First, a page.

Dear Commons Community,
The NY Times has an article on the Gates Foundation and its focus on overhauling the country’s education policies. One of its objectives is to advocate for alternatives to union orthodoxies on issues like the seniority system and the use of student test scores to evaluate teachers. To accomplish its ends:
“ Mr. Gates is creating entirely new advocacy groups. The foundation is also paying Harvard-trained data specialists to work inside school districts, not only to crunch numbers but also to change practices. It is bankrolling many of the Washington analysts who interpret education issues for journalists and giving grants to some media organizations.
The foundation spent $373 million on education in 2009, the latest year for which its tax returns are available, and devoted $78 million to advocacy — quadruple the amount spent on advocacy in 2005. Over the next five or six years…the foundation expects to pour $3.5 billion more into education, up to 15 percent of it on advocacy. “
“We’ve learned that school-level investments aren’t enough to drive systemic changes,” said Allan C. Golston, the president of the foundation’s United States program. “The importance of advocacy has gotten clearer and clearer.”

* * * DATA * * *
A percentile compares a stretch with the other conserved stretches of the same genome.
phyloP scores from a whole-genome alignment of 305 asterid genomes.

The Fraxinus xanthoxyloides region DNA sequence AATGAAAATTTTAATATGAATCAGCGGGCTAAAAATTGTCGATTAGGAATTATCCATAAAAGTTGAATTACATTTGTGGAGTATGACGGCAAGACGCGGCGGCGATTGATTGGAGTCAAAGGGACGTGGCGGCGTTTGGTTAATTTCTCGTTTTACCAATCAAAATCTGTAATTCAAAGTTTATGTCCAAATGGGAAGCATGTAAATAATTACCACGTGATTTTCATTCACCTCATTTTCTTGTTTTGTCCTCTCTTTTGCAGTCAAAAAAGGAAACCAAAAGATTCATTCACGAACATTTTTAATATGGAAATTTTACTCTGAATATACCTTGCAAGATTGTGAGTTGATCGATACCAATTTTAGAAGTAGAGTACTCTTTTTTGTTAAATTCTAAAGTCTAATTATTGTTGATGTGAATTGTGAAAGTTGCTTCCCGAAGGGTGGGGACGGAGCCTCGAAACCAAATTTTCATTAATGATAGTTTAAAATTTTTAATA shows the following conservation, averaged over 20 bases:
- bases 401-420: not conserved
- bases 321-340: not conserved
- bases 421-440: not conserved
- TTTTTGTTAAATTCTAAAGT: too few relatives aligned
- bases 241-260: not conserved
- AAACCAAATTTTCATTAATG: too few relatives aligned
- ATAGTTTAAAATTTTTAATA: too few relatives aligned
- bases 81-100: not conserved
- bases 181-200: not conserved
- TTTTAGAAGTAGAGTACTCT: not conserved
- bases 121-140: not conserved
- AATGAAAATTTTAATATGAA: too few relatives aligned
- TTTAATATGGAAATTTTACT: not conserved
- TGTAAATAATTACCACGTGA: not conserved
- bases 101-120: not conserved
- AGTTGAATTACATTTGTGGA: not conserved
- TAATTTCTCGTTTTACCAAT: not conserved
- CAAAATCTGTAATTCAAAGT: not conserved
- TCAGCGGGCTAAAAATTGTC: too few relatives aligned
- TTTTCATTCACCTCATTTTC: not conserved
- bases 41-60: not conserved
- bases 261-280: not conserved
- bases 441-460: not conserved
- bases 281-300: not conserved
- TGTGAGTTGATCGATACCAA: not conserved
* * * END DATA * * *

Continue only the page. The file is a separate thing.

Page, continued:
If readers are interested in this subject, I would recommend Diane Ravitch’s book, The Death and Life of the Great American School System, specifically Chapter Ten, entitled the Billionaires Boys Club. It details among other things how Bill Gates (through the Bill and Melinda Gates Foundation), Eli Broad (through the Broad Foundation), and the Walton (Wal-Mart) families (through the Walton Family Fund) dictate educational policy via “philanthrophy.” Ms. Ravitch gave a speech on this topic at the NEA in 2010.
Another good piece entitled How Billionaire Donors Harm Public Education, by Valerie Strauss appeared in The Washington Post in October 2010.
In sum, the “Great American Educational-Industrial Complex” is alive, rich and getting stronger.